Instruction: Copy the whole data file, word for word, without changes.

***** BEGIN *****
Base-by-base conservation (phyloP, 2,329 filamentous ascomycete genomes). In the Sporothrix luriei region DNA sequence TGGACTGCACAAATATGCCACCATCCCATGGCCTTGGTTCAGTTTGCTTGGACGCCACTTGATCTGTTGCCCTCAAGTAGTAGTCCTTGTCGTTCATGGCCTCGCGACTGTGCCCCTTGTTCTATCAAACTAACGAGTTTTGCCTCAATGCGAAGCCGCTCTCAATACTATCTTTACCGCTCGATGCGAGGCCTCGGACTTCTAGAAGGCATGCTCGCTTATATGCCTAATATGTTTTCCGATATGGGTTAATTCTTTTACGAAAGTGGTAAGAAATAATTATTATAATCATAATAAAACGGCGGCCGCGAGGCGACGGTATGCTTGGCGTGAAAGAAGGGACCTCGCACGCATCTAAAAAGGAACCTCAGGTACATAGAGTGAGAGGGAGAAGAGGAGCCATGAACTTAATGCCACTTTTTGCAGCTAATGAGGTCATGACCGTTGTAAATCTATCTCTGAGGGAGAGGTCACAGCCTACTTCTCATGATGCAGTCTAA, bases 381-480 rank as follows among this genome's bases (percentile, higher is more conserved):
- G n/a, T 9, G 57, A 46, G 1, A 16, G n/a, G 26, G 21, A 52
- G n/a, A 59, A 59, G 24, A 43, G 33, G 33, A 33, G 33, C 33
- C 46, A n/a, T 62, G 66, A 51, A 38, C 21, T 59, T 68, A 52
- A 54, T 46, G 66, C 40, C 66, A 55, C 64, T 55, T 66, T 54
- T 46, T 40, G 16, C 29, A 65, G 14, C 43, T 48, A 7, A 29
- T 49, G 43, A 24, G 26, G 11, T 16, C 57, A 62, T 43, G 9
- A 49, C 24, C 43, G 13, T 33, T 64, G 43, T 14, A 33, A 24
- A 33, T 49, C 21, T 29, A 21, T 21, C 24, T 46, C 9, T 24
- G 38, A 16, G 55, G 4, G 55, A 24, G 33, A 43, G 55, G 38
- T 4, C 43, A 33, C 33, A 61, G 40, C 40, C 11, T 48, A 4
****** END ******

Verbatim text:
Base-by-base conservation (phyloP, 2,329 filamentous ascomycete genomes). In the Sporothrix luriei region DNA sequence TGGACTGCACAAATATGCCACCATCCCATGGCCTTGGTTCAGTTTGCTTGGACGCCACTTGATCTGTTGCCCTCAAGTAGTAGTCCTTGTCGTTCATGGCCTCGCGACTGTGCCCCTTGTTCTATCAAACTAACGAGTTTTGCCTCAATGCGAAGCCGCTCTCAATACTATCTTTACCGCTCGATGCGAGGCCTCGGACTTCTAGAAGGCATGCTCGCTTATATGCCTAATATGTTTTCCGATATGGGTTAATTCTTTTACGAAAGTGGTAAGAAATAATTATTATAATCATAATAAAACGGCGGCCGCGAGGCGACGGTATGCTTGGCGTGAAAGAAGGGACCTCGCACGCATCTAAAAAGGAACCTCAGGTACATAGAGTGAGAGGGAGAAGAGGAGCCATGAACTTAATGCCACTTTTTGCAGCTAATGAGGTCATGACCGTTGTAAATCTATCTCTGAGGGAGAGGTCACAGCCTACTTCTCATGATGCAGTCTAA, bases 381-480 rank as follows among this genome's bases (percentile, higher is more conserved):
- G n/a, T 9, G 57, A 46, G 1, A 16, G n/a, G 26, G 21, A 52
- G n/a, A 59, A 59, G 24, A 43, G 33, G 33, A 33, G 33, C 33
- C 46, A n/a, T 62, G 66, A 51, A 38, C 21, T 59, T 68, A 52
- A 54, T 46, G 66, C 40, C 66, A 55, C 64, T 55, T 66, T 54
- T 46, T 40, G 16, C 29, A 65, G 14, C 43, T 48, A 7, A 29
- T 49, G 43, A 24, G 26, G 11, T 16, C 57, A 62, T 43, G 9
- A 49, C 24, C 43, G 13, T 33, T 64, G 43, T 14, A 33, A 24
- A 33, T 49, C 21, T 29, A 21, T 21, C 24, T 46, C 9, T 24
- G 38, A 16, G 55, G 4, G 55, A 24, G 33, A 43, G 55, G 38
- T 4, C 43, A 33, C 33, A 61, G 40, C 40, C 11, T 48, A 4